Teachers' burn-out must stop: HKIEd
Smaller classes will resolve the current 'bottleneck'
The implementation of small-class teaching marks a turning point in Hong Kong education, an academic from the Hong Kong Institute of Education told a seminar this week.
'Our education reform is now at a bottleneck, with teachers' workload too heavy because of large class sizes,' said Cheng Yin-cheong, director of HKIEd's Centre for Institutional Research and Development. 'This makes it difficult to carry out reform.'
Professor Cheng, who was yesterday named as the institute's acting vice-president for research and development, was speaking at a school representatives' seminar to discuss the future of the city's primary education, attended by 190 principals and teachers.
He attributed the 'bottleneck' to school assessments and measures to introduce accountability to schools under the education reform in the last eight years. He said implementing them within a short time had left many teachers 'burnt-out'.
'At one stage, we had school-based management, increased parent participation in school policy, the drive for continuing learning, school-based assessment and outsourcing services, and so forth,' he said.
'These, combined with the pressure from the 'school-killing' policy, led teachers to do many tasks unrelated to teaching. So our schools failed to function normally.'
Professor Cheng said smaller classes could help relieve this 'bottleneck' by easing the tensions teachers faced and allowing them to concentrate more on teaching.
He also urged policymakers to devise ways to boost students' motivation, an area in which he said local students scored poorly in many international assessment studies. He said teachers had to adjust teaching methods to better address individual students' needs in small classes.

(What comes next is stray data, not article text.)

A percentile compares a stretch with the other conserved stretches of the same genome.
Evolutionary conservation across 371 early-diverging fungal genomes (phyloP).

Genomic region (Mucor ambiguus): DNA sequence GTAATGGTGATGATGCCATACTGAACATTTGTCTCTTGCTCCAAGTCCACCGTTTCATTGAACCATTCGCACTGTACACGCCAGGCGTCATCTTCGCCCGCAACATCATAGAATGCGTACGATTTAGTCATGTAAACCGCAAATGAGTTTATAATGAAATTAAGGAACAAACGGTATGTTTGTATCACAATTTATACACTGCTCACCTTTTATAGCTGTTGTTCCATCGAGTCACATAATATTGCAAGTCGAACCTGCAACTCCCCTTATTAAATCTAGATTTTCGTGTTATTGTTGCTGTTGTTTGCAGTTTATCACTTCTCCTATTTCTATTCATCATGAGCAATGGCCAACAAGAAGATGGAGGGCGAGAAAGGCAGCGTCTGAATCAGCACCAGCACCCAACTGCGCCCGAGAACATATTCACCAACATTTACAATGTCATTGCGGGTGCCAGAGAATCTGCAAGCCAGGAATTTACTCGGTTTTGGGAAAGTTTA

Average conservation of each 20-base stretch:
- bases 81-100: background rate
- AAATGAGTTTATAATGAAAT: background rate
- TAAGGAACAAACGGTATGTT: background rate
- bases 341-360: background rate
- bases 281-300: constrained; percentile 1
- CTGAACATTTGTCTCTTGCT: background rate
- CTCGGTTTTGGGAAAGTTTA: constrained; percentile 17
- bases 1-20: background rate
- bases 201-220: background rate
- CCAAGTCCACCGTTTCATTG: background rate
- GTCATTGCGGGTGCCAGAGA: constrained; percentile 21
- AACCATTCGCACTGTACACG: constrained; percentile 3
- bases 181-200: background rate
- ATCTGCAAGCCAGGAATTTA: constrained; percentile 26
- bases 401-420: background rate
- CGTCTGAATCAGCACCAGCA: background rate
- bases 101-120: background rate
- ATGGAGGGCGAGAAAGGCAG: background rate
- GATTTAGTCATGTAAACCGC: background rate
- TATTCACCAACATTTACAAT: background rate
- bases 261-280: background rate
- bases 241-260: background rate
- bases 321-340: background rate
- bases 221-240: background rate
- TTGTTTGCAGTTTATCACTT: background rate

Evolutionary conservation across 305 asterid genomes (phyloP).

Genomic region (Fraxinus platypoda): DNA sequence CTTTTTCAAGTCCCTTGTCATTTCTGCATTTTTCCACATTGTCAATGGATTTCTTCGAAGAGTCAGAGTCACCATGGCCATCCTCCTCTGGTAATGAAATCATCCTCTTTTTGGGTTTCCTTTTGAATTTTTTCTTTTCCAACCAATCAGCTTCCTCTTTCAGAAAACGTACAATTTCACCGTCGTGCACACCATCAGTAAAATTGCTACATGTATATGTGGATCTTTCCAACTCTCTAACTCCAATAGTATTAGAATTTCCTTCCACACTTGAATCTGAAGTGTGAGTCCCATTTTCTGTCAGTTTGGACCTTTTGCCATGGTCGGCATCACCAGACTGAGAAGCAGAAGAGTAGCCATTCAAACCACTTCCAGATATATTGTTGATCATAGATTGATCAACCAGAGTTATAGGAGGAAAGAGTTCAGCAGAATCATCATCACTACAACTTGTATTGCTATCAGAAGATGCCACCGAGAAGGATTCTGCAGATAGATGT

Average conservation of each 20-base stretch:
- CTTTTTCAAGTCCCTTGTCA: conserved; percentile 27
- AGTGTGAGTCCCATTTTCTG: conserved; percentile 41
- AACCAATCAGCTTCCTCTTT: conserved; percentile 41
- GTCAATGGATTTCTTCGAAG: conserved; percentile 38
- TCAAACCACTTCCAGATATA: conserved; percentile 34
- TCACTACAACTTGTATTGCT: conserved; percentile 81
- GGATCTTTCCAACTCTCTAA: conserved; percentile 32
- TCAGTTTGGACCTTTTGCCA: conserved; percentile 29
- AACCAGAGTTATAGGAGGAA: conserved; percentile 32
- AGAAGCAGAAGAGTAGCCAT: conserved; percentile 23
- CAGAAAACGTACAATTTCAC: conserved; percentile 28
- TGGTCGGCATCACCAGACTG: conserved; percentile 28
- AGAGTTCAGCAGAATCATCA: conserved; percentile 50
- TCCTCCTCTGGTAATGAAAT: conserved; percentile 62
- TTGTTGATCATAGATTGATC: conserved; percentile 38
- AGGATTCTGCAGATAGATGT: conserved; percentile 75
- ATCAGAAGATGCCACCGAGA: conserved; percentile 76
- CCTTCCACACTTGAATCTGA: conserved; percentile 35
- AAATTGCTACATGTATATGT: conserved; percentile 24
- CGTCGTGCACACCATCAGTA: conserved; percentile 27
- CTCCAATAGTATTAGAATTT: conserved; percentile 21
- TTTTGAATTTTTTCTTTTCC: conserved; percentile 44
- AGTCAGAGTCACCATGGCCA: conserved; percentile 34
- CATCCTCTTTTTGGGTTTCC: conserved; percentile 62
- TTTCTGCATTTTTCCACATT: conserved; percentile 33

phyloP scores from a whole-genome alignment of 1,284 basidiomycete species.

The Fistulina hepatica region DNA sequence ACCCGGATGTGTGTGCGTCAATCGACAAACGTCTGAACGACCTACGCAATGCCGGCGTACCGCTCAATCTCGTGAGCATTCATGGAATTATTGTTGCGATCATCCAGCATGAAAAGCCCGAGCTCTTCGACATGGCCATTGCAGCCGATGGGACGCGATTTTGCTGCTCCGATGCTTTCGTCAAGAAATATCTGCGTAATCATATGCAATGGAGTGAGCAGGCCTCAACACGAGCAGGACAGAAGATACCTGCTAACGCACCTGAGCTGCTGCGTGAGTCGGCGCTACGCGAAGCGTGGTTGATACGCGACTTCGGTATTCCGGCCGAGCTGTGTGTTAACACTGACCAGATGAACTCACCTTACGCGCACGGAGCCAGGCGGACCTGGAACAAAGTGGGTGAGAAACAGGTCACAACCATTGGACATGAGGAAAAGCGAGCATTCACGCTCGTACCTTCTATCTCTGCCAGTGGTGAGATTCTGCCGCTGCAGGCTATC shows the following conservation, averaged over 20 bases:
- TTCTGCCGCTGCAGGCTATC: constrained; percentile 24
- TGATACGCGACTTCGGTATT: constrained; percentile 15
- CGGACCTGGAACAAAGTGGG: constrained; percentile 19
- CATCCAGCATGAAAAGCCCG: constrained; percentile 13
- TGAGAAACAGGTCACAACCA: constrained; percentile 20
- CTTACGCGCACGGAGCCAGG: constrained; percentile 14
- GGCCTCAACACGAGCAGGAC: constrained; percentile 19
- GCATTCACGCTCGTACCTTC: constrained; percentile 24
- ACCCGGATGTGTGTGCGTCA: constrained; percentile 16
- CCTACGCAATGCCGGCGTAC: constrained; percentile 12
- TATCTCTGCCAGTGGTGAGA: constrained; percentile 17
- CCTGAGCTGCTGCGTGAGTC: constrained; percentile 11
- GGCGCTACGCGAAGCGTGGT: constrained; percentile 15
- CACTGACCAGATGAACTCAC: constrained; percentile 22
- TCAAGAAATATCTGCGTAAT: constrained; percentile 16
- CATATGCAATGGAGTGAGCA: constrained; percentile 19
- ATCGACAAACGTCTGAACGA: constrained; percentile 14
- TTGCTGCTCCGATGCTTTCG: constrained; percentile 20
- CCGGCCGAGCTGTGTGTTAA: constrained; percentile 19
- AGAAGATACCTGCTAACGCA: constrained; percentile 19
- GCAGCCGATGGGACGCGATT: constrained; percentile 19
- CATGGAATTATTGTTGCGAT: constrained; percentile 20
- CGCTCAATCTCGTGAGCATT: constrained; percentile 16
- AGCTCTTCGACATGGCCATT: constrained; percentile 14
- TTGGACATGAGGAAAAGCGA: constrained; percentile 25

'Encouraging individual participation, helping students develop their own character and fostering civil education, are goals in our curriculum which schools can now work to achieve with this opportunity.'
Professor Cheng cited the 2006 Programme for International Student Assessment study, which ranked Hong Kong students second in scientific literacy, third in reading and equal third in maths literacy. However, the study of 57 countries and regions - released in December - put them close to the bottom in terms of self-esteem and motivation.
The HKIEd academic said another area primary school educators had to tackle was the medium of instruction and language education.
He said pupils' command of languages could be much improved if the medium of instruction was designated at the lower primary level.
'If schools can start learning Putonghua in lower primary... and build up confidence in communicating in English early, it will definitely make a difference to their future,' he said.
To improve the city's primary education, Professor Cheng suggested the government review the pace of reforms, relax the policy of closing schools and draw up long-term strategy to restore teachers' image and confidence.